The implementation of mandatory renewable energy could be done on a gradual scale over the next 10 years. At the end of the 10 year period all construction and energy use in the structures throughout the United States must be 100% powered by renewable energy. (This can be done by amending building code)

In addition, the governments must impose laws, rules and regulations whereby the utility companies must comply with a fair “NET METERING” (the buying of excess generation from the consumer at market price), including the promotion of research and production of “renewable energy technology” with various long term incentives and grants. The various foundations in existence should be used to contribute to this cause.

A mandatory time table should also be established for the automobile industry to gradually produce an automobile powered by renewable energy. The American automobile industry is surely capable of accomplishing this task. As an inducement to buy hybrid automobiles (sales tax should be reduced or eliminated on American manufactured automobiles).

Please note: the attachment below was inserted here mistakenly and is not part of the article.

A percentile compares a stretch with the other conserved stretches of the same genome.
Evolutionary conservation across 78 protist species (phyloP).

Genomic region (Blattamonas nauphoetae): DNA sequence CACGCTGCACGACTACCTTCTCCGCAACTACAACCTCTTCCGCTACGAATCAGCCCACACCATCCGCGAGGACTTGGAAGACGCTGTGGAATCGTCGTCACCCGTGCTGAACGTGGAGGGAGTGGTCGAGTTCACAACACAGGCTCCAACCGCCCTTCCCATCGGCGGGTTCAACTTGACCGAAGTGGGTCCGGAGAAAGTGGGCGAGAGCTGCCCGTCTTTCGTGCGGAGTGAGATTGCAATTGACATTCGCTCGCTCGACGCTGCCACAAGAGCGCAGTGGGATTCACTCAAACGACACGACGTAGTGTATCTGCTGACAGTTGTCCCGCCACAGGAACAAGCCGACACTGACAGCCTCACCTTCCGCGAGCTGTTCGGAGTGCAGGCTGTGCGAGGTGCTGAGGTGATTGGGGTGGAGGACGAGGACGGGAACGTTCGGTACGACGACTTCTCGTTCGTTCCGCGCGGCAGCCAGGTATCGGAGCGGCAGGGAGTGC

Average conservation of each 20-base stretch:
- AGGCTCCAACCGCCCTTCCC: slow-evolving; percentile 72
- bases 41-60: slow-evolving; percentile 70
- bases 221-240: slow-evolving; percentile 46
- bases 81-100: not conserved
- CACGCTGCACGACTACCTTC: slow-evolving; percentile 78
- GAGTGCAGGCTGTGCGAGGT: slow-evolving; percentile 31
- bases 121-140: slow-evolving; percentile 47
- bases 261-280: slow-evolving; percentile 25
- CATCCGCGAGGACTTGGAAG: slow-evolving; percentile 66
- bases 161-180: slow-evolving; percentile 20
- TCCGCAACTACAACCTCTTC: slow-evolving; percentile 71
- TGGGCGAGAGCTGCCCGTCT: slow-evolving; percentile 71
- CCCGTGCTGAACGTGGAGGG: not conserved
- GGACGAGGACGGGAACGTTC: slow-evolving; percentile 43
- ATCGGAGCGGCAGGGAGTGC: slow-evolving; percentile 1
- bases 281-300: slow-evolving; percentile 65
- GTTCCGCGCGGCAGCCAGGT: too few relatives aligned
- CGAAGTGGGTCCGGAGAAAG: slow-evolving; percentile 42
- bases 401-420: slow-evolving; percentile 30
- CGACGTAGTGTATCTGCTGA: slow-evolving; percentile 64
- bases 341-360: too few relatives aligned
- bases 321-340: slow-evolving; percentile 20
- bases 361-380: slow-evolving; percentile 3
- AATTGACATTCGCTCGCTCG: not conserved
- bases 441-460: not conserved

This is a way to expedite our energy independence and economic growth. (This will also create a substantial amount of new jobs). It will take maximum effort and a relentless pursuit of the private, commercial and industrial government sectors’ commitment to renewable energy – energy generation (wind, solar, hydro, biofuels, geothermal, energy storage (fuel cells, advance batteries), energy infrastructure (management, transmission) and energy efficiency (lighting, sensors, automation, conservation) (rainwater harvesting, water conservation) (energy and natural resources conservation) in order to achieve our energy independence.

"To succeed, you have to believe in something with such a passion that it becomes a reality."

Jay Draiman, Energy Consultant
Northridge, CA. 91325
Feb. 13, 2007

P.S. I have a very deep belief in America's capabilities. Within the next 10 years we can accomplish our energy independence, if we as a nation truly set our goals to accomplish this.